The Ingredients of a Winning MBA Resume

The Ingredients of a Winning MBA Resume

Your resume is arguably one of the most important aspects of your MBA application. The resume serves as a one-page summary of who you are, with important details of your academic, professional, and extracurricular accomplishments.

“The MBA application resume offers the admission committee a concise picture of the important parts of your educational and professional development and accomplishments,” says Jody Keating, an expert coach at Fortuna Admissions. “It gives a much fuller view of what stand to bring to their business school community. It’s also evidence that you have the communication skills to condense your career experience to one page and still make an impression to this particular audience.”

Stacy Blackman, founder of Stacy Blackman Consulting, recently discussed what admissions officers look for in an MBA resume and how applicants can format theirs to make the best first impression.


When it comes to resumes, admissions officers typically look for three things: what you contributed, whom you interacted with, and what results were you responsible for.

“You can achieve this by reworking your resume to function as a progressive narrative about your career and outside interests,” Blackman says. “So, keep your resume focused on things you’ve worked on or achieved that are unique to you—not things that every other analyst or consultant could say on their resumes.”


One tip for formatting a winning MBA resume is to start every bullet with an action verb.

“Think words like led, managed, spearheaded, oversaw, and oversee,” Blackman says. “In particular, you want to ensure you have words like that for the section describing your current role.”

Your resume, Blackman says, should work up to your most impressive achievements—acting as a narrative of your career path.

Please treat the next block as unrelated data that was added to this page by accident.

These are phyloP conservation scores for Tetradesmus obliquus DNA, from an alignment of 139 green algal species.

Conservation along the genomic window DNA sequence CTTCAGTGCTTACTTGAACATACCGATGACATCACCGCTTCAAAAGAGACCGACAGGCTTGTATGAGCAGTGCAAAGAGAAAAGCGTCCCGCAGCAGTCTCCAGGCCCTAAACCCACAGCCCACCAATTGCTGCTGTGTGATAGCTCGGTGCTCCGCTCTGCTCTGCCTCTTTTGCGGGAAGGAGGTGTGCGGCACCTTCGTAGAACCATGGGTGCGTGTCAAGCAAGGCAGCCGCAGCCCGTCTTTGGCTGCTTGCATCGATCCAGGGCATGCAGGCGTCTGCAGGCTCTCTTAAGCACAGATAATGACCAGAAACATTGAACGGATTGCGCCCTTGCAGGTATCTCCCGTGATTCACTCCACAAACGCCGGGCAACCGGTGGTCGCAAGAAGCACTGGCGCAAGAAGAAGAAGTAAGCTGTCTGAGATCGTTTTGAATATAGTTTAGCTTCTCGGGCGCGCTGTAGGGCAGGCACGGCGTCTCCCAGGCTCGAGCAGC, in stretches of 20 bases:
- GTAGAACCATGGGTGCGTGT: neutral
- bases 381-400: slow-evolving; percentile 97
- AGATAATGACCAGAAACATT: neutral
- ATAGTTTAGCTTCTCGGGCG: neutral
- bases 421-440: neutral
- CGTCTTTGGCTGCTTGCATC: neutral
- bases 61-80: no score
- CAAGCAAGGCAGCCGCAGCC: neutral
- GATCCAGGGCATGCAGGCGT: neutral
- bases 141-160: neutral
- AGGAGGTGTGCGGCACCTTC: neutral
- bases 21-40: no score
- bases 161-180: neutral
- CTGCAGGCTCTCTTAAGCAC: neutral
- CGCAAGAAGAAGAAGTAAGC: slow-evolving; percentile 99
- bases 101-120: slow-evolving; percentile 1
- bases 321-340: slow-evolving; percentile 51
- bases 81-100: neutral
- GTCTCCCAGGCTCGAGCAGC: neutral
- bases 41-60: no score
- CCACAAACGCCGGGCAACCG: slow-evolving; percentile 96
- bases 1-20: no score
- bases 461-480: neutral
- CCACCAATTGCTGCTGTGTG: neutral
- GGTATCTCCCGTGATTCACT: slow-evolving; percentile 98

“Often, applicants may have gotten a promotion or title change, but their roles actually weren’t that different from each other,” Blackman says. “Even so, you need to break out those different roles on your resume because promotions are always a differentiator. You want the admissions committee to be aware of your progression in the form of a formal title change.”


When focusing on your results, it’s important to quantify accomplishments whenever possible in your MBA resume.

“For some people, that might be a deal size or the revenue size of a company you consulted with,” Blackman says. “It might be the number of work streams you managed or the annual cost savings that stemmed from one of your strategic recommendations. It might be listing the exact percentage you helped speed up a particular process. Think deeply about how to turn your efforts into quantifiable results.”


MBA interviews are typically structured around your resume. Admissions officers and alumni will scan your resume looking for interesting tidbits to serve as conversation topics. That’s why experts recommend including a fun fact or unusual interest at the bottom of your resume.

“When it comes to naming this section on the MBA resume, it varies depending on what you’re going to include,” Blackman says. “But some ideas for the heading of that last section are Personal, Other Interests, Activities, Extracurricular Interests, or Leadership and Interests.”

Sources: Stacy Blackman Consulting, Fortuna Admissions

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